A classical example of an therapist who responds infrequently and neutrally to whatever his client says. Usually, however, the interviewer imposes some structure, for time is limited and there are particular facts that he might learn. Interviews can be so highly structured and programmed that there may be no need for the interviewer at all. The interviewee merely fills in a paper and pencil questionnaire. Personality inventories are often described as completely structured interviews. In most cases the interviewer controls the session in fairly obvious ways. He has particular questions to ask.
He allows the interviewee to answer in certain ways. And he cuts the interview off at his own discretion. The interviewer’s behaviour also has subtle effect on the conduct of the interview. Interviews and related assessment procedures sometimes move at a fast pace. The interviewer needs a way of quickly and accurately recording responses and events for later analysis.
He may try to remember everything and even write it down somewhat at least in points. But his memory is likely to be fuzzy in specifics. Even if he is recording the interview on a tape recorder, he may forget the faking-reactions he experienced at the time of the interview. For convenience the interviewer may resort to a shorthand form of note taking known as a rating scale.
A rating scale is a device by which an interviewer cans rapidly and in a convenient time record his judgement of the subject according to several dimensions. The most common form is the graphic, acting scale. Each dimension of the subject’s personality which is thought critical, for example, friendliness or industriousness, is represented by a segmental line. One end represents in extreme of the dimension (usually friendliness or industriousness), and the other end is the opposite extreme (very hostile or lazy). The interviewer places a check mark at the appropriate place on the line to represent his judgement of the person’s position relative to all other people interviewed. Ratings can be made either during o immediately after an interview. With a sufficiently complete list of scales, the interviewer can create an accurate description of the subject’s personality or some components of his personality in a quick and relatively reliable way.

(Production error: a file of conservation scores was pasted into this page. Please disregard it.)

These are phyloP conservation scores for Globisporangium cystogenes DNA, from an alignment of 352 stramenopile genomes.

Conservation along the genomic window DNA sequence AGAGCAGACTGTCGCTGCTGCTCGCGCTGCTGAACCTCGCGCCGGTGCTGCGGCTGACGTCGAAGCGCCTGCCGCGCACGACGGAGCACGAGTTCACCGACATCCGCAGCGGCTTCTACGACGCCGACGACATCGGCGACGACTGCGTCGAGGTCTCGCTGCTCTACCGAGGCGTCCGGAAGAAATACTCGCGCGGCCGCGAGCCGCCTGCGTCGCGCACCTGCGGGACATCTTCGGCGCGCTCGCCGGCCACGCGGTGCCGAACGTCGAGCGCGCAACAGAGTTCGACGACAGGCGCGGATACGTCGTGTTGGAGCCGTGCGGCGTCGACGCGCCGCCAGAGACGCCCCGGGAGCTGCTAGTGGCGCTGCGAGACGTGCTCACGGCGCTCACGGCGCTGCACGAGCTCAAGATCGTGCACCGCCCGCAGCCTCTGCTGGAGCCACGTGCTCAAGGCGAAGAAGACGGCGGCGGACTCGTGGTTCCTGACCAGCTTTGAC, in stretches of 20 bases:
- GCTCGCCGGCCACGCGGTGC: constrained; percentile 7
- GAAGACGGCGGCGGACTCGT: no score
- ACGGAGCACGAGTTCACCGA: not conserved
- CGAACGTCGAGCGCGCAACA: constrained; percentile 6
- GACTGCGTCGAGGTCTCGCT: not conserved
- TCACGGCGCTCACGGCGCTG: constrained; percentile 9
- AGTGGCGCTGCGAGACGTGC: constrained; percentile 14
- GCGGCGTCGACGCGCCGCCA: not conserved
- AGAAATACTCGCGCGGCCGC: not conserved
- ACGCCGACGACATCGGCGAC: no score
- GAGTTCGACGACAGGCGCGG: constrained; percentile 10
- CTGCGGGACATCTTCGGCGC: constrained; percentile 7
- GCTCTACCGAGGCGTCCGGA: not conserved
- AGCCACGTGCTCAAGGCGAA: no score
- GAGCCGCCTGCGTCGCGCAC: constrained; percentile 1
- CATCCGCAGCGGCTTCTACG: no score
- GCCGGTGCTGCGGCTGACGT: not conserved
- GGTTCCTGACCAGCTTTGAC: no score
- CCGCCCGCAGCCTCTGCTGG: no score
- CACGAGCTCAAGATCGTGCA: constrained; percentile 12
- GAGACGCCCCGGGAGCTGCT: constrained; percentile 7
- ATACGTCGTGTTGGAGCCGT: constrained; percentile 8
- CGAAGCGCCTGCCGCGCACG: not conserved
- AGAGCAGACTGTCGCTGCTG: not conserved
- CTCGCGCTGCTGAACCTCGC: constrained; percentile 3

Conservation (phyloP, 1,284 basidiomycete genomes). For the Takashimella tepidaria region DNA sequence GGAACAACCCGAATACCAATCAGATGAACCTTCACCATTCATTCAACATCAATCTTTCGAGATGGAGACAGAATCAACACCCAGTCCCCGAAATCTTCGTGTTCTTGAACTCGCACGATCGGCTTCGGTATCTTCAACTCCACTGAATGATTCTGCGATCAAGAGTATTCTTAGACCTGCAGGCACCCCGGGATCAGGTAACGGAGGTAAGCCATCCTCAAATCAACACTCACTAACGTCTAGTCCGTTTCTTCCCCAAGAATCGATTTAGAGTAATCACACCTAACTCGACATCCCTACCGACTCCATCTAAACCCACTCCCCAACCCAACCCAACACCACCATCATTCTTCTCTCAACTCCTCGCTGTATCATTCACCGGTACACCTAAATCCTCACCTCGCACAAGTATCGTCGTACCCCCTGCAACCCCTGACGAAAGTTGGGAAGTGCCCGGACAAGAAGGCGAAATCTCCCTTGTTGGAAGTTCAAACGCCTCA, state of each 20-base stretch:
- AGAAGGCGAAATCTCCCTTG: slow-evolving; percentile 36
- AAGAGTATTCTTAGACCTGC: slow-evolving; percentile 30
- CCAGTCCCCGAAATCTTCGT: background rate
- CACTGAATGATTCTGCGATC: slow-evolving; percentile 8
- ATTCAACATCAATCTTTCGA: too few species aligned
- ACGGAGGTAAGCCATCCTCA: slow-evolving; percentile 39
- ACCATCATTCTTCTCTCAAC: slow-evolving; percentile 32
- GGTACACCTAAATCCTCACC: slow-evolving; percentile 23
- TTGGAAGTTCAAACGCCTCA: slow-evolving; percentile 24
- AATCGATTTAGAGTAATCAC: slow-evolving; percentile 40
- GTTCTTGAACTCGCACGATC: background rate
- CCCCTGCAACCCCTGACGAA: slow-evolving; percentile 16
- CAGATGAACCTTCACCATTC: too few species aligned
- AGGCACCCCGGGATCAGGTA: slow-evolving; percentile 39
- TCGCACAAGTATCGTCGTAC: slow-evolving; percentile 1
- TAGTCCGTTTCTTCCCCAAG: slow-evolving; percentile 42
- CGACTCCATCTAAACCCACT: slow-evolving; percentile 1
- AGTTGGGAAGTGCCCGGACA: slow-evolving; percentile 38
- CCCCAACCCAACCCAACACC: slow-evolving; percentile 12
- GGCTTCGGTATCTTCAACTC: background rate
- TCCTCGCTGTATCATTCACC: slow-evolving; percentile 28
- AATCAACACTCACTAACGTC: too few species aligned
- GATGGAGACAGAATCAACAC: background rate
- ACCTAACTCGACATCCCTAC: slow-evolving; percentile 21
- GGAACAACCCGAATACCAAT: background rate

A Personality Inventory: This inventory generally consists of a large number of objective questions about one’s behaviour. The test taker is asked about his attitudes, hobbies, personal hobbies, personal habits, friends and family, and family, and so on. Usually the inventory is designed to measure his personality on several different scales.
So the test might have ten sub-scales, each one presumably measuring a different aspect of personality, and for each sub-scale there might be ten to twenty questions designed to get at that factor or sub-scale. The personality inventory for executive jobs is fairly detailed. It may consist of about 500 statements which the subject must judge as being either “true” of himself, “false” of “cannot say”. Statements may be of this variety: 1. I have trouble making new friends.
2. I am seldom troubled by nightmares. 3. At times my mind is very confused. 4. My parents often punished me physically. 5.
I seldom get headaches. Project Tests: The most famous projective test, the Rorschach inkblot Test was developed by Herman Rorschach in 1921. The test consists of ten ink blots, five of them printed in shades of black and five containing varying degrees of colour. The final set of ten blots war derived from a large group of blots that was administered to patients with types of disorder.
Normal patients were also tested. The final ten bolts were the ones that best discriminated the reactions of normal and further showed some evidence of discriminating among the various disorders within the paient population. Thematic Apperception Test: This test is used successfully to measure achievement motivation.
In this test the subject is shown a picture and is asked to tell a story about it. His story is supposed to tell what is happening in the picture, what led up to the science in the picture, and what will happen in the future. There are 18 black and white pictures and one blank card (the subject must imagine a picture on the card and then tell the story). A popular shortened version of the test contains only ten cards. The stories are scored along several dimensions. A critical one is the person in the picture whom the subject identifies as the central character.
Other considerations are how the story reflects certain needs and concerns of the subject and what factors seem to be aiding or hungering the satisfaction of the personal needs. There are norms of typical responses that may serve as guidelines for the psychologist, but the test are basically interpreted and not quantities. This means that the scoring procedure is highly subjective and is perhaps easily affected by extraneous variables.